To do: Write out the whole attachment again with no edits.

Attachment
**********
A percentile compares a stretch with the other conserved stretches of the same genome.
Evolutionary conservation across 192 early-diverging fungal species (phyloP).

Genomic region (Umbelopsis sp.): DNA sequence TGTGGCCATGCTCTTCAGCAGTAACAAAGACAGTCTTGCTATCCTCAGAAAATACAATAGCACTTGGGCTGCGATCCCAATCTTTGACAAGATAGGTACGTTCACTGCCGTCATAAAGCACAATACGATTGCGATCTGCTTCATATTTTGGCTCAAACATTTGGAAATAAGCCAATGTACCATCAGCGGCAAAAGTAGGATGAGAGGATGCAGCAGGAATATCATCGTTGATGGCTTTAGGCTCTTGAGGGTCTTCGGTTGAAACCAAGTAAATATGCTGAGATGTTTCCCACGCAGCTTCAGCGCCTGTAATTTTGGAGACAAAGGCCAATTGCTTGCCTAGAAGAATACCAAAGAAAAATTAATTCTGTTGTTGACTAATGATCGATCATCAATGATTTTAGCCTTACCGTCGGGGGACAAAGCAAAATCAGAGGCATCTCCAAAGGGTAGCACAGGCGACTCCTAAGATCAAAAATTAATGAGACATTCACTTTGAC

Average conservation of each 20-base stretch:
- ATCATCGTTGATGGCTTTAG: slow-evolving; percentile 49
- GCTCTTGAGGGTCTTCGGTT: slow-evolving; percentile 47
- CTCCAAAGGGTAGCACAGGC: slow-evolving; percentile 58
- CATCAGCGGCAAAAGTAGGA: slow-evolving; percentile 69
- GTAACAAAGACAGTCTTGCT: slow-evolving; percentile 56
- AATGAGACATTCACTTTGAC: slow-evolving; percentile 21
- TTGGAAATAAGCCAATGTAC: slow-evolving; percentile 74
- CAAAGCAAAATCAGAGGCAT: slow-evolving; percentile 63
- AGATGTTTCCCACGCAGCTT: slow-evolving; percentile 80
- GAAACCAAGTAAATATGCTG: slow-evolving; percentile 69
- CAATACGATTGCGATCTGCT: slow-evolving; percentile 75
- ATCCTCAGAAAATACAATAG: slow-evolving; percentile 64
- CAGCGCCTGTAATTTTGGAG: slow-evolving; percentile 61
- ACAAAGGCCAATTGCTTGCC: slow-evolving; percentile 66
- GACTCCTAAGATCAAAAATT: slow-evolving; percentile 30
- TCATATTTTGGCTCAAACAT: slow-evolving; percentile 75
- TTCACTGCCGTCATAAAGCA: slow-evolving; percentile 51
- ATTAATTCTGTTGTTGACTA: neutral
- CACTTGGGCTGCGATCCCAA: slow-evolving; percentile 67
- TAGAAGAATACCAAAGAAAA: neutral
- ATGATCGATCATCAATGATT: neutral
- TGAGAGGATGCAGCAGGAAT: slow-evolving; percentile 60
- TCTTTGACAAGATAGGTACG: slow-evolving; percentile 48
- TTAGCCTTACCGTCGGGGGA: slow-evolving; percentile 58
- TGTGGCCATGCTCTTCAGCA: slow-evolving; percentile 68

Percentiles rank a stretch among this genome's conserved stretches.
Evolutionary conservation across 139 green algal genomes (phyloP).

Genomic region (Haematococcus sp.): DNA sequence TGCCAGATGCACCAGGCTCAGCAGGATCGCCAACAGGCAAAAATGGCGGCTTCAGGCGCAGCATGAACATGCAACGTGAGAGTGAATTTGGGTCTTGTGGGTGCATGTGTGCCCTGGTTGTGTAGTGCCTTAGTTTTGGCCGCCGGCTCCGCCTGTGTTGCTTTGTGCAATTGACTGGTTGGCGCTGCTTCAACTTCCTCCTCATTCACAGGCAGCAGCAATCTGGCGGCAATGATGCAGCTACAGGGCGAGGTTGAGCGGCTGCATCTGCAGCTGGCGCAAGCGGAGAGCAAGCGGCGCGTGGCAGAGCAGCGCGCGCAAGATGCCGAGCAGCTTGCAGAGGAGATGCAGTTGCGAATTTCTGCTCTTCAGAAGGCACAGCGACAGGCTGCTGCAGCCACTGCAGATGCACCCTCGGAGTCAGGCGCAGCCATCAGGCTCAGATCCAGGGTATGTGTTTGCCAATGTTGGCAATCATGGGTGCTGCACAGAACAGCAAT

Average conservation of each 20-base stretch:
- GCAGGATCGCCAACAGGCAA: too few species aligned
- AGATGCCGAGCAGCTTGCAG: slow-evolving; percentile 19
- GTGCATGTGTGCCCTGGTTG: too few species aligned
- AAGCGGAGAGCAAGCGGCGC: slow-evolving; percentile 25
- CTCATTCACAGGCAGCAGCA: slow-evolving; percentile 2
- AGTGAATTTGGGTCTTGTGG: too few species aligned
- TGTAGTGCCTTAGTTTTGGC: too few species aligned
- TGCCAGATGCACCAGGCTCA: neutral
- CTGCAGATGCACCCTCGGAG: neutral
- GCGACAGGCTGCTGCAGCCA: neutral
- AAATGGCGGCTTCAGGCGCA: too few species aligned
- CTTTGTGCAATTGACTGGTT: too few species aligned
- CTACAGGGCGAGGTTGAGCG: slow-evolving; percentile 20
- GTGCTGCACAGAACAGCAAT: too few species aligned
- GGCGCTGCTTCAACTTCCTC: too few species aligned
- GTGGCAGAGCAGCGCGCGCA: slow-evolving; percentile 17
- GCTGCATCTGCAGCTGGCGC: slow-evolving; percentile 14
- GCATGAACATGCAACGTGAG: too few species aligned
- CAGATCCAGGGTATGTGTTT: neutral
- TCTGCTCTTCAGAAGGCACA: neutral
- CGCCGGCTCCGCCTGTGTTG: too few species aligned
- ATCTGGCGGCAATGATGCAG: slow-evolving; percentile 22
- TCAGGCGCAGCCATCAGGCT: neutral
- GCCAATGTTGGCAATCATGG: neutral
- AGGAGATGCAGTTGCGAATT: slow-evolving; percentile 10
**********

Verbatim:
A percentile compares a stretch with the other conserved stretches of the same genome.
Evolutionary conservation across 192 early-diverging fungal species (phyloP).

Genomic region (Umbelopsis sp.): DNA sequence TGTGGCCATGCTCTTCAGCAGTAACAAAGACAGTCTTGCTATCCTCAGAAAATACAATAGCACTTGGGCTGCGATCCCAATCTTTGACAAGATAGGTACGTTCACTGCCGTCATAAAGCACAATACGATTGCGATCTGCTTCATATTTTGGCTCAAACATTTGGAAATAAGCCAATGTACCATCAGCGGCAAAAGTAGGATGAGAGGATGCAGCAGGAATATCATCGTTGATGGCTTTAGGCTCTTGAGGGTCTTCGGTTGAAACCAAGTAAATATGCTGAGATGTTTCCCACGCAGCTTCAGCGCCTGTAATTTTGGAGACAAAGGCCAATTGCTTGCCTAGAAGAATACCAAAGAAAAATTAATTCTGTTGTTGACTAATGATCGATCATCAATGATTTTAGCCTTACCGTCGGGGGACAAAGCAAAATCAGAGGCATCTCCAAAGGGTAGCACAGGCGACTCCTAAGATCAAAAATTAATGAGACATTCACTTTGAC

Average conservation of each 20-base stretch:
- ATCATCGTTGATGGCTTTAG: slow-evolving; percentile 49
- GCTCTTGAGGGTCTTCGGTT: slow-evolving; percentile 47
- CTCCAAAGGGTAGCACAGGC: slow-evolving; percentile 58
- CATCAGCGGCAAAAGTAGGA: slow-evolving; percentile 69
- GTAACAAAGACAGTCTTGCT: slow-evolving; percentile 56
- AATGAGACATTCACTTTGAC: slow-evolving; percentile 21
- TTGGAAATAAGCCAATGTAC: slow-evolving; percentile 74
- CAAAGCAAAATCAGAGGCAT: slow-evolving; percentile 63
- AGATGTTTCCCACGCAGCTT: slow-evolving; percentile 80
- GAAACCAAGTAAATATGCTG: slow-evolving; percentile 69
- CAATACGATTGCGATCTGCT: slow-evolving; percentile 75
- ATCCTCAGAAAATACAATAG: slow-evolving; percentile 64
- CAGCGCCTGTAATTTTGGAG: slow-evolving; percentile 61
- ACAAAGGCCAATTGCTTGCC: slow-evolving; percentile 66
- GACTCCTAAGATCAAAAATT: slow-evolving; percentile 30
- TCATATTTTGGCTCAAACAT: slow-evolving; percentile 75
- TTCACTGCCGTCATAAAGCA: slow-evolving; percentile 51
- ATTAATTCTGTTGTTGACTA: neutral
- CACTTGGGCTGCGATCCCAA: slow-evolving; percentile 67
- TAGAAGAATACCAAAGAAAA: neutral
- ATGATCGATCATCAATGATT: neutral
- TGAGAGGATGCAGCAGGAAT: slow-evolving; percentile 60
- TCTTTGACAAGATAGGTACG: slow-evolving; percentile 48
- TTAGCCTTACCGTCGGGGGA: slow-evolving; percentile 58
- TGTGGCCATGCTCTTCAGCA: slow-evolving; percentile 68

Percentiles rank a stretch among this genome's conserved stretches.
Evolutionary conservation across 139 green algal genomes (phyloP).

Genomic region (Haematococcus sp.): DNA sequence TGCCAGATGCACCAGGCTCAGCAGGATCGCCAACAGGCAAAAATGGCGGCTTCAGGCGCAGCATGAACATGCAACGTGAGAGTGAATTTGGGTCTTGTGGGTGCATGTGTGCCCTGGTTGTGTAGTGCCTTAGTTTTGGCCGCCGGCTCCGCCTGTGTTGCTTTGTGCAATTGACTGGTTGGCGCTGCTTCAACTTCCTCCTCATTCACAGGCAGCAGCAATCTGGCGGCAATGATGCAGCTACAGGGCGAGGTTGAGCGGCTGCATCTGCAGCTGGCGCAAGCGGAGAGCAAGCGGCGCGTGGCAGAGCAGCGCGCGCAAGATGCCGAGCAGCTTGCAGAGGAGATGCAGTTGCGAATTTCTGCTCTTCAGAAGGCACAGCGACAGGCTGCTGCAGCCACTGCAGATGCACCCTCGGAGTCAGGCGCAGCCATCAGGCTCAGATCCAGGGTATGTGTTTGCCAATGTTGGCAATCATGGGTGCTGCACAGAACAGCAAT

Average conservation of each 20-base stretch:
- GCAGGATCGCCAACAGGCAA: too few species aligned
- AGATGCCGAGCAGCTTGCAG: slow-evolving; percentile 19
- GTGCATGTGTGCCCTGGTTG: too few species aligned
- AAGCGGAGAGCAAGCGGCGC: slow-evolving; percentile 25
- CTCATTCACAGGCAGCAGCA: slow-evolving; percentile 2
- AGTGAATTTGGGTCTTGTGG: too few species aligned
- TGTAGTGCCTTAGTTTTGGC: too few species aligned
- TGCCAGATGCACCAGGCTCA: neutral
- CTGCAGATGCACCCTCGGAG: neutral
- GCGACAGGCTGCTGCAGCCA: neutral
- AAATGGCGGCTTCAGGCGCA: too few species aligned
- CTTTGTGCAATTGACTGGTT: too few species aligned
- CTACAGGGCGAGGTTGAGCG: slow-evolving; percentile 20
- GTGCTGCACAGAACAGCAAT: too few species aligned
- GGCGCTGCTTCAACTTCCTC: too few species aligned
- GTGGCAGAGCAGCGCGCGCA: slow-evolving; percentile 17
- GCTGCATCTGCAGCTGGCGC: slow-evolving; percentile 14
- GCATGAACATGCAACGTGAG: too few species aligned
- CAGATCCAGGGTATGTGTTT: neutral
- TCTGCTCTTCAGAAGGCACA: neutral
- CGCCGGCTCCGCCTGTGTTG: too few species aligned
- ATCTGGCGGCAATGATGCAG: slow-evolving; percentile 22
- TCAGGCGCAGCCATCAGGCT: neutral
- GCCAATGTTGGCAATCATGG: neutral
- AGGAGATGCAGTTGCGAATT: slow-evolving; percentile 10